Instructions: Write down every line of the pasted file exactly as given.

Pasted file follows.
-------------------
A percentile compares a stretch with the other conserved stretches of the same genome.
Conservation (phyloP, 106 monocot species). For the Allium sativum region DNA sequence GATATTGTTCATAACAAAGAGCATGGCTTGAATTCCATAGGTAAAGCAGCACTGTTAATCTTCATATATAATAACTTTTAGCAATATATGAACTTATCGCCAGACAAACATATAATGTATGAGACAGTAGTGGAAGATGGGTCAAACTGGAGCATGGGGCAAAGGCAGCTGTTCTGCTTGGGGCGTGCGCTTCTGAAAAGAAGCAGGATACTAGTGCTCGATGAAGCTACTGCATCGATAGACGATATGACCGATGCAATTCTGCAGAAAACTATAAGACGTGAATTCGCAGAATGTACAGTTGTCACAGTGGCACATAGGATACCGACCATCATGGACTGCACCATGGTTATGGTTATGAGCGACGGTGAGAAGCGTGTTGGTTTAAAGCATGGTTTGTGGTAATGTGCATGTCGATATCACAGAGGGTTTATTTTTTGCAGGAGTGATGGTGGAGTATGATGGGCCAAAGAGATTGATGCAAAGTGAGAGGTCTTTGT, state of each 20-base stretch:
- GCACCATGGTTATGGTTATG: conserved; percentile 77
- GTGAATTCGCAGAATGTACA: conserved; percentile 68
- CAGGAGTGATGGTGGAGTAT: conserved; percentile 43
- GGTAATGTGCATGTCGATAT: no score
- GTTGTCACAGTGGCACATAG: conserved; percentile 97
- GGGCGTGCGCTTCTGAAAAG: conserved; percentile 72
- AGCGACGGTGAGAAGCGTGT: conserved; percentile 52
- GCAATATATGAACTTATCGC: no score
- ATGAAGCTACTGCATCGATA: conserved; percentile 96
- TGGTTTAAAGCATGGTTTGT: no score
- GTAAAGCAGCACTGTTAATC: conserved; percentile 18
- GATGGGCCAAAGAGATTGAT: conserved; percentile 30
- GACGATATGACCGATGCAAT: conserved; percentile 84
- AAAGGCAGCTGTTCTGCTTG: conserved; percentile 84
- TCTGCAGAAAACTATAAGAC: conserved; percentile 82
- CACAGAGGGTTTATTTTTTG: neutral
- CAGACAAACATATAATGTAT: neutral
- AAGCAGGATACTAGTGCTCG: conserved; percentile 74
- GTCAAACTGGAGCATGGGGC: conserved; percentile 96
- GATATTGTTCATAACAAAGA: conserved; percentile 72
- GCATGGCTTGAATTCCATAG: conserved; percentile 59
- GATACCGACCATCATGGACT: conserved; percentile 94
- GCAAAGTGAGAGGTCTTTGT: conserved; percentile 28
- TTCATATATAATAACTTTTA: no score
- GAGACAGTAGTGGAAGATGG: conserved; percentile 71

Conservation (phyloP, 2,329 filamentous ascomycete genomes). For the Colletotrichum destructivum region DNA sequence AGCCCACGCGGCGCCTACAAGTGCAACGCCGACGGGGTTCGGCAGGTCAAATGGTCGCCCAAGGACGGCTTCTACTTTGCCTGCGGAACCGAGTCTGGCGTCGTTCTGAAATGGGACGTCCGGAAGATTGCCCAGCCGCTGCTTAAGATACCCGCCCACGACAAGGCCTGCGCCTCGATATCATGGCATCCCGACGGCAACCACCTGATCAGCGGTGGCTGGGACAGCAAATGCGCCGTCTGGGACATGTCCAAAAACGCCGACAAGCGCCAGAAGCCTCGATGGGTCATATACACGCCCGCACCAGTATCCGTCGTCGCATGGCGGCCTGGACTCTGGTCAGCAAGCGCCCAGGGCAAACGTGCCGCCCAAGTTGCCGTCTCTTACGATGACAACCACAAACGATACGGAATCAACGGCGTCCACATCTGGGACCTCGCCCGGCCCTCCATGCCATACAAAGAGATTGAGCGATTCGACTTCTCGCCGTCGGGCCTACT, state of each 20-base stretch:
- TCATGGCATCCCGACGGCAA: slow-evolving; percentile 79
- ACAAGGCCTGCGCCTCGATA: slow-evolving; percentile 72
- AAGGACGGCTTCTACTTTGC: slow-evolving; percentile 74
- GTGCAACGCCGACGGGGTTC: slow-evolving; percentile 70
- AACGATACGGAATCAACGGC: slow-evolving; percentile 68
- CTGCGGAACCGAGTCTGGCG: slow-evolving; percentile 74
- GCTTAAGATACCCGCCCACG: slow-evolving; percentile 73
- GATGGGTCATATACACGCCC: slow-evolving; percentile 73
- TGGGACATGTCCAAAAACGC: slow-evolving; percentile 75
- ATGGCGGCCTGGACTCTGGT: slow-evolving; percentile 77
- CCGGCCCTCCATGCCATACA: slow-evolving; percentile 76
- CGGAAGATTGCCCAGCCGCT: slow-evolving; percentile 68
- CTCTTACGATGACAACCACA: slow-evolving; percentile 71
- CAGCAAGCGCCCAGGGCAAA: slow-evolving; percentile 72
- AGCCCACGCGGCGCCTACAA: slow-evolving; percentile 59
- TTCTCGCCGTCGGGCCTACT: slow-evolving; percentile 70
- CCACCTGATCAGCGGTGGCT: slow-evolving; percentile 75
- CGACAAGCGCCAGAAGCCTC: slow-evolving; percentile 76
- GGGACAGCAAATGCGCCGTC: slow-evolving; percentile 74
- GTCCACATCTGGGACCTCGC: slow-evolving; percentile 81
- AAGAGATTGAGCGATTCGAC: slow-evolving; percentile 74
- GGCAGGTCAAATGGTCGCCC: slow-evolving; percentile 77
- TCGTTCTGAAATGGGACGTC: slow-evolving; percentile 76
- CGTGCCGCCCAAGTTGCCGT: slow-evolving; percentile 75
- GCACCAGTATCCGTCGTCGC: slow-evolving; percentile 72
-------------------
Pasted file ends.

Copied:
A percentile compares a stretch with the other conserved stretches of the same genome.
Conservation (phyloP, 106 monocot species). For the Allium sativum region DNA sequence GATATTGTTCATAACAAAGAGCATGGCTTGAATTCCATAGGTAAAGCAGCACTGTTAATCTTCATATATAATAACTTTTAGCAATATATGAACTTATCGCCAGACAAACATATAATGTATGAGACAGTAGTGGAAGATGGGTCAAACTGGAGCATGGGGCAAAGGCAGCTGTTCTGCTTGGGGCGTGCGCTTCTGAAAAGAAGCAGGATACTAGTGCTCGATGAAGCTACTGCATCGATAGACGATATGACCGATGCAATTCTGCAGAAAACTATAAGACGTGAATTCGCAGAATGTACAGTTGTCACAGTGGCACATAGGATACCGACCATCATGGACTGCACCATGGTTATGGTTATGAGCGACGGTGAGAAGCGTGTTGGTTTAAAGCATGGTTTGTGGTAATGTGCATGTCGATATCACAGAGGGTTTATTTTTTGCAGGAGTGATGGTGGAGTATGATGGGCCAAAGAGATTGATGCAAAGTGAGAGGTCTTTGT, state of each 20-base stretch:
- GCACCATGGTTATGGTTATG: conserved; percentile 77
- GTGAATTCGCAGAATGTACA: conserved; percentile 68
- CAGGAGTGATGGTGGAGTAT: conserved; percentile 43
- GGTAATGTGCATGTCGATAT: no score
- GTTGTCACAGTGGCACATAG: conserved; percentile 97
- GGGCGTGCGCTTCTGAAAAG: conserved; percentile 72
- AGCGACGGTGAGAAGCGTGT: conserved; percentile 52
- GCAATATATGAACTTATCGC: no score
- ATGAAGCTACTGCATCGATA: conserved; percentile 96
- TGGTTTAAAGCATGGTTTGT: no score
- GTAAAGCAGCACTGTTAATC: conserved; percentile 18
- GATGGGCCAAAGAGATTGAT: conserved; percentile 30
- GACGATATGACCGATGCAAT: conserved; percentile 84
- AAAGGCAGCTGTTCTGCTTG: conserved; percentile 84
- TCTGCAGAAAACTATAAGAC: conserved; percentile 82
- CACAGAGGGTTTATTTTTTG: neutral
- CAGACAAACATATAATGTAT: neutral
- AAGCAGGATACTAGTGCTCG: conserved; percentile 74
- GTCAAACTGGAGCATGGGGC: conserved; percentile 96
- GATATTGTTCATAACAAAGA: conserved; percentile 72
- GCATGGCTTGAATTCCATAG: conserved; percentile 59
- GATACCGACCATCATGGACT: conserved; percentile 94
- GCAAAGTGAGAGGTCTTTGT: conserved; percentile 28
- TTCATATATAATAACTTTTA: no score
- GAGACAGTAGTGGAAGATGG: conserved; percentile 71

Conservation (phyloP, 2,329 filamentous ascomycete genomes). For the Colletotrichum destructivum region DNA sequence AGCCCACGCGGCGCCTACAAGTGCAACGCCGACGGGGTTCGGCAGGTCAAATGGTCGCCCAAGGACGGCTTCTACTTTGCCTGCGGAACCGAGTCTGGCGTCGTTCTGAAATGGGACGTCCGGAAGATTGCCCAGCCGCTGCTTAAGATACCCGCCCACGACAAGGCCTGCGCCTCGATATCATGGCATCCCGACGGCAACCACCTGATCAGCGGTGGCTGGGACAGCAAATGCGCCGTCTGGGACATGTCCAAAAACGCCGACAAGCGCCAGAAGCCTCGATGGGTCATATACACGCCCGCACCAGTATCCGTCGTCGCATGGCGGCCTGGACTCTGGTCAGCAAGCGCCCAGGGCAAACGTGCCGCCCAAGTTGCCGTCTCTTACGATGACAACCACAAACGATACGGAATCAACGGCGTCCACATCTGGGACCTCGCCCGGCCCTCCATGCCATACAAAGAGATTGAGCGATTCGACTTCTCGCCGTCGGGCCTACT, state of each 20-base stretch:
- TCATGGCATCCCGACGGCAA: slow-evolving; percentile 79
- ACAAGGCCTGCGCCTCGATA: slow-evolving; percentile 72
- AAGGACGGCTTCTACTTTGC: slow-evolving; percentile 74
- GTGCAACGCCGACGGGGTTC: slow-evolving; percentile 70
- AACGATACGGAATCAACGGC: slow-evolving; percentile 68
- CTGCGGAACCGAGTCTGGCG: slow-evolving; percentile 74
- GCTTAAGATACCCGCCCACG: slow-evolving; percentile 73
- GATGGGTCATATACACGCCC: slow-evolving; percentile 73
- TGGGACATGTCCAAAAACGC: slow-evolving; percentile 75
- ATGGCGGCCTGGACTCTGGT: slow-evolving; percentile 77
- CCGGCCCTCCATGCCATACA: slow-evolving; percentile 76
- CGGAAGATTGCCCAGCCGCT: slow-evolving; percentile 68
- CTCTTACGATGACAACCACA: slow-evolving; percentile 71
- CAGCAAGCGCCCAGGGCAAA: slow-evolving; percentile 72
- AGCCCACGCGGCGCCTACAA: slow-evolving; percentile 59
- TTCTCGCCGTCGGGCCTACT: slow-evolving; percentile 70
- CCACCTGATCAGCGGTGGCT: slow-evolving; percentile 75
- CGACAAGCGCCAGAAGCCTC: slow-evolving; percentile 76
- GGGACAGCAAATGCGCCGTC: slow-evolving; percentile 74
- GTCCACATCTGGGACCTCGC: slow-evolving; percentile 81
- AAGAGATTGAGCGATTCGAC: slow-evolving; percentile 74
- GGCAGGTCAAATGGTCGCCC: slow-evolving; percentile 77
- TCGTTCTGAAATGGGACGTC: slow-evolving; percentile 76
- CGTGCCGCCCAAGTTGCCGT: slow-evolving; percentile 75
- GCACCAGTATCCGTCGTCGC: slow-evolving; percentile 72